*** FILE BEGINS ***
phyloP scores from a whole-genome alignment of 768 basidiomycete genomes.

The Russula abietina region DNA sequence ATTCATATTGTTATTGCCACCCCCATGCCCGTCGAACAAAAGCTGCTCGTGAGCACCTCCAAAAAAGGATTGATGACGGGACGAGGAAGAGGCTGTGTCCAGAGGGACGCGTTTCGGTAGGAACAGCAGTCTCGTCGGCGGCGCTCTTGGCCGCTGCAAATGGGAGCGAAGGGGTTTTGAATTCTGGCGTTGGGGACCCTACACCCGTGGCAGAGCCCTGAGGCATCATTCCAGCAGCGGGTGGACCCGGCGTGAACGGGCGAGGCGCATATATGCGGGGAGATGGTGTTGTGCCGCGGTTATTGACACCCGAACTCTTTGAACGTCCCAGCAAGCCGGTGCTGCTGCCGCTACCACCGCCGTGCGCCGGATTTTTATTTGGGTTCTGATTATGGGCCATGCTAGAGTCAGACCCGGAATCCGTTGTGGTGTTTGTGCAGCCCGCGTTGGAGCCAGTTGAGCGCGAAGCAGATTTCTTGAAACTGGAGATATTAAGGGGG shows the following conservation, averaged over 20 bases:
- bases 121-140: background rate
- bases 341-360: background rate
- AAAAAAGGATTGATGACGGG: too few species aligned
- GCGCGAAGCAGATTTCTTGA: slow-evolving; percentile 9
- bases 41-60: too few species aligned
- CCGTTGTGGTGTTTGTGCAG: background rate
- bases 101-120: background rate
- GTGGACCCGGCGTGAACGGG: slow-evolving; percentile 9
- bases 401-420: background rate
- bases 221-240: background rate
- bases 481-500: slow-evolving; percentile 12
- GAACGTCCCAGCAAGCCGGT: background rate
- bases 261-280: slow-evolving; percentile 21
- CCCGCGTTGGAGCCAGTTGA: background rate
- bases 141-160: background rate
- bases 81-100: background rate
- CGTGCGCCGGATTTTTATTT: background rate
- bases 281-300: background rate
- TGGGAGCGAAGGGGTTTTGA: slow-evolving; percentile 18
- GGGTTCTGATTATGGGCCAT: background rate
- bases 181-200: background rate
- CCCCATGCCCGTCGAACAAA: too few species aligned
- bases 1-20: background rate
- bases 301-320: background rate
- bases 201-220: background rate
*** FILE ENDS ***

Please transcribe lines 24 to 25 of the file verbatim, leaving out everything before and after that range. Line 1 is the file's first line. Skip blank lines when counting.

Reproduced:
- CCCCATGCCCGTCGAACAAA: too few species aligned
- bases 1-20: background rate